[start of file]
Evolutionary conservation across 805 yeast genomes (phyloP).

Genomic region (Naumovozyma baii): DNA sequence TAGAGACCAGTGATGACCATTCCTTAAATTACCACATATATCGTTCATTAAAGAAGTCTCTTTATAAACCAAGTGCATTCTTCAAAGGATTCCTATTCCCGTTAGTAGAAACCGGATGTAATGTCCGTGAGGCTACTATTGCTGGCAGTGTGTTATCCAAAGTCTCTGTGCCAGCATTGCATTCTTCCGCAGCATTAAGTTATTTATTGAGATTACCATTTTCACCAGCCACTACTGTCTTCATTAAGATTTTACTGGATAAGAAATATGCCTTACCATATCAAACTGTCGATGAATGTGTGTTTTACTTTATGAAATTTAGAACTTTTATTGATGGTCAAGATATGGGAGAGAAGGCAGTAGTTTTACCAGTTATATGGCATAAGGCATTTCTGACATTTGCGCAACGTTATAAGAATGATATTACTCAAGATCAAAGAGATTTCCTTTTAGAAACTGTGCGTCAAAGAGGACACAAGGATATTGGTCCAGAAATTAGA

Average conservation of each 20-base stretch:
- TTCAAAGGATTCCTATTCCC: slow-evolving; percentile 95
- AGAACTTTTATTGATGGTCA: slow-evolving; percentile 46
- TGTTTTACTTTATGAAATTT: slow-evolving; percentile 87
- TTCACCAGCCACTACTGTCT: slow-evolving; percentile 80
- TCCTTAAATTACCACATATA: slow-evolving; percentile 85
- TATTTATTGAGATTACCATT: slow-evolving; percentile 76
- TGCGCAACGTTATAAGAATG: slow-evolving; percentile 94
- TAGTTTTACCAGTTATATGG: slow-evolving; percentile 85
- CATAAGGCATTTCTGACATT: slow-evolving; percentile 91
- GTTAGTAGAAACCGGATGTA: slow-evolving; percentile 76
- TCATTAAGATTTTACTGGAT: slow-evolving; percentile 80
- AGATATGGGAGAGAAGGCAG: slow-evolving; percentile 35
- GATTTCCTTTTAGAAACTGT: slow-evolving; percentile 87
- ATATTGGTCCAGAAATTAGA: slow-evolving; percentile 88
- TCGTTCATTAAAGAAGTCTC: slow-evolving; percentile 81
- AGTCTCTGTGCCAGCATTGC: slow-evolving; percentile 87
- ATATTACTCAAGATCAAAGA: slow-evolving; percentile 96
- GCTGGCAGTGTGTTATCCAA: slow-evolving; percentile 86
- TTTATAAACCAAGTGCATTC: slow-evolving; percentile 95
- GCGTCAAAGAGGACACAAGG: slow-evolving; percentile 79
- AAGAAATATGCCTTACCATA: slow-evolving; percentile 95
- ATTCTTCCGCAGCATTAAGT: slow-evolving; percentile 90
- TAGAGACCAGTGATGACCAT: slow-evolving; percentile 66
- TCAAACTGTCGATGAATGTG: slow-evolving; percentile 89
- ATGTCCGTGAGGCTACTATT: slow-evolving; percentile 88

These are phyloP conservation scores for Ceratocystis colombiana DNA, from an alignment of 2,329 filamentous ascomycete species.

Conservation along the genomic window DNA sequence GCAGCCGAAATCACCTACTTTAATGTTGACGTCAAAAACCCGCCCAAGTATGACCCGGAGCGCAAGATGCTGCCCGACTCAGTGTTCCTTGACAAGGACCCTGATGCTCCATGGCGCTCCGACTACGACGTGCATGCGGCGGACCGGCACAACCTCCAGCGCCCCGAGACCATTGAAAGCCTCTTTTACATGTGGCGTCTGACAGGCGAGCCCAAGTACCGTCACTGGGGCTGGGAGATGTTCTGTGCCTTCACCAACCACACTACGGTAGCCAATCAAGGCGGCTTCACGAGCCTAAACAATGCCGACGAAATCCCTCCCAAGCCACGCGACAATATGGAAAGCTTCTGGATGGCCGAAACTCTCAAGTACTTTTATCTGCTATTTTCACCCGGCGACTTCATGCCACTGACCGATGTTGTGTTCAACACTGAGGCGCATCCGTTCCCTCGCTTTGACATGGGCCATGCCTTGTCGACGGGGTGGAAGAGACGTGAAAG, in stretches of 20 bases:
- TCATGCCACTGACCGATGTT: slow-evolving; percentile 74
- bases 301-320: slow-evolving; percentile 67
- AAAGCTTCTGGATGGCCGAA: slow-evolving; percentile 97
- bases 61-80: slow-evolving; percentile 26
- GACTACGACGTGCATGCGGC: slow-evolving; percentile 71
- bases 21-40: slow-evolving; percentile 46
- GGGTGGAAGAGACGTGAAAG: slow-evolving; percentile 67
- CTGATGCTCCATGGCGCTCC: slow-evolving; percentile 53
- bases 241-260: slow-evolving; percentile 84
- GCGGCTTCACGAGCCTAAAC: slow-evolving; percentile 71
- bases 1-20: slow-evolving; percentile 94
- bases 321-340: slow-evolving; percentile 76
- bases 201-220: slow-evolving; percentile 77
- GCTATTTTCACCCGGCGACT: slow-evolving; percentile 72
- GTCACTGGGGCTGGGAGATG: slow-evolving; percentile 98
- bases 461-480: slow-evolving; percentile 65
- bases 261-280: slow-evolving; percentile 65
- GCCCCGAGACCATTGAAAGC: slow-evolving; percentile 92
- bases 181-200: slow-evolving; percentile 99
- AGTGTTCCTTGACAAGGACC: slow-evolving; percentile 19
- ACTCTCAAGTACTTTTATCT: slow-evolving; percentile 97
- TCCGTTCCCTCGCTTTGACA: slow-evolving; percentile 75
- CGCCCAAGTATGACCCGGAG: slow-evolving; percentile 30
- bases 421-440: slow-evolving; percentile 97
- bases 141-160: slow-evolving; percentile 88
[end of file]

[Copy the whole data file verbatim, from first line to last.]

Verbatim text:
Evolutionary conservation across 805 yeast genomes (phyloP).

Genomic region (Naumovozyma baii): DNA sequence TAGAGACCAGTGATGACCATTCCTTAAATTACCACATATATCGTTCATTAAAGAAGTCTCTTTATAAACCAAGTGCATTCTTCAAAGGATTCCTATTCCCGTTAGTAGAAACCGGATGTAATGTCCGTGAGGCTACTATTGCTGGCAGTGTGTTATCCAAAGTCTCTGTGCCAGCATTGCATTCTTCCGCAGCATTAAGTTATTTATTGAGATTACCATTTTCACCAGCCACTACTGTCTTCATTAAGATTTTACTGGATAAGAAATATGCCTTACCATATCAAACTGTCGATGAATGTGTGTTTTACTTTATGAAATTTAGAACTTTTATTGATGGTCAAGATATGGGAGAGAAGGCAGTAGTTTTACCAGTTATATGGCATAAGGCATTTCTGACATTTGCGCAACGTTATAAGAATGATATTACTCAAGATCAAAGAGATTTCCTTTTAGAAACTGTGCGTCAAAGAGGACACAAGGATATTGGTCCAGAAATTAGA

Average conservation of each 20-base stretch:
- TTCAAAGGATTCCTATTCCC: slow-evolving; percentile 95
- AGAACTTTTATTGATGGTCA: slow-evolving; percentile 46
- TGTTTTACTTTATGAAATTT: slow-evolving; percentile 87
- TTCACCAGCCACTACTGTCT: slow-evolving; percentile 80
- TCCTTAAATTACCACATATA: slow-evolving; percentile 85
- TATTTATTGAGATTACCATT: slow-evolving; percentile 76
- TGCGCAACGTTATAAGAATG: slow-evolving; percentile 94
- TAGTTTTACCAGTTATATGG: slow-evolving; percentile 85
- CATAAGGCATTTCTGACATT: slow-evolving; percentile 91
- GTTAGTAGAAACCGGATGTA: slow-evolving; percentile 76
- TCATTAAGATTTTACTGGAT: slow-evolving; percentile 80
- AGATATGGGAGAGAAGGCAG: slow-evolving; percentile 35
- GATTTCCTTTTAGAAACTGT: slow-evolving; percentile 87
- ATATTGGTCCAGAAATTAGA: slow-evolving; percentile 88
- TCGTTCATTAAAGAAGTCTC: slow-evolving; percentile 81
- AGTCTCTGTGCCAGCATTGC: slow-evolving; percentile 87
- ATATTACTCAAGATCAAAGA: slow-evolving; percentile 96
- GCTGGCAGTGTGTTATCCAA: slow-evolving; percentile 86
- TTTATAAACCAAGTGCATTC: slow-evolving; percentile 95
- GCGTCAAAGAGGACACAAGG: slow-evolving; percentile 79
- AAGAAATATGCCTTACCATA: slow-evolving; percentile 95
- ATTCTTCCGCAGCATTAAGT: slow-evolving; percentile 90
- TAGAGACCAGTGATGACCAT: slow-evolving; percentile 66
- TCAAACTGTCGATGAATGTG: slow-evolving; percentile 89
- ATGTCCGTGAGGCTACTATT: slow-evolving; percentile 88

These are phyloP conservation scores for Ceratocystis colombiana DNA, from an alignment of 2,329 filamentous ascomycete species.

Conservation along the genomic window DNA sequence GCAGCCGAAATCACCTACTTTAATGTTGACGTCAAAAACCCGCCCAAGTATGACCCGGAGCGCAAGATGCTGCCCGACTCAGTGTTCCTTGACAAGGACCCTGATGCTCCATGGCGCTCCGACTACGACGTGCATGCGGCGGACCGGCACAACCTCCAGCGCCCCGAGACCATTGAAAGCCTCTTTTACATGTGGCGTCTGACAGGCGAGCCCAAGTACCGTCACTGGGGCTGGGAGATGTTCTGTGCCTTCACCAACCACACTACGGTAGCCAATCAAGGCGGCTTCACGAGCCTAAACAATGCCGACGAAATCCCTCCCAAGCCACGCGACAATATGGAAAGCTTCTGGATGGCCGAAACTCTCAAGTACTTTTATCTGCTATTTTCACCCGGCGACTTCATGCCACTGACCGATGTTGTGTTCAACACTGAGGCGCATCCGTTCCCTCGCTTTGACATGGGCCATGCCTTGTCGACGGGGTGGAAGAGACGTGAAAG, in stretches of 20 bases:
- TCATGCCACTGACCGATGTT: slow-evolving; percentile 74
- bases 301-320: slow-evolving; percentile 67
- AAAGCTTCTGGATGGCCGAA: slow-evolving; percentile 97
- bases 61-80: slow-evolving; percentile 26
- GACTACGACGTGCATGCGGC: slow-evolving; percentile 71
- bases 21-40: slow-evolving; percentile 46
- GGGTGGAAGAGACGTGAAAG: slow-evolving; percentile 67
- CTGATGCTCCATGGCGCTCC: slow-evolving; percentile 53
- bases 241-260: slow-evolving; percentile 84
- GCGGCTTCACGAGCCTAAAC: slow-evolving; percentile 71
- bases 1-20: slow-evolving; percentile 94
- bases 321-340: slow-evolving; percentile 76
- bases 201-220: slow-evolving; percentile 77
- GCTATTTTCACCCGGCGACT: slow-evolving; percentile 72
- GTCACTGGGGCTGGGAGATG: slow-evolving; percentile 98
- bases 461-480: slow-evolving; percentile 65
- bases 261-280: slow-evolving; percentile 65
- GCCCCGAGACCATTGAAAGC: slow-evolving; percentile 92
- bases 181-200: slow-evolving; percentile 99
- AGTGTTCCTTGACAAGGACC: slow-evolving; percentile 19
- ACTCTCAAGTACTTTTATCT: slow-evolving; percentile 97
- TCCGTTCCCTCGCTTTGACA: slow-evolving; percentile 75
- CGCCCAAGTATGACCCGGAG: slow-evolving; percentile 30
- bases 421-440: slow-evolving; percentile 97
- bases 141-160: slow-evolving; percentile 88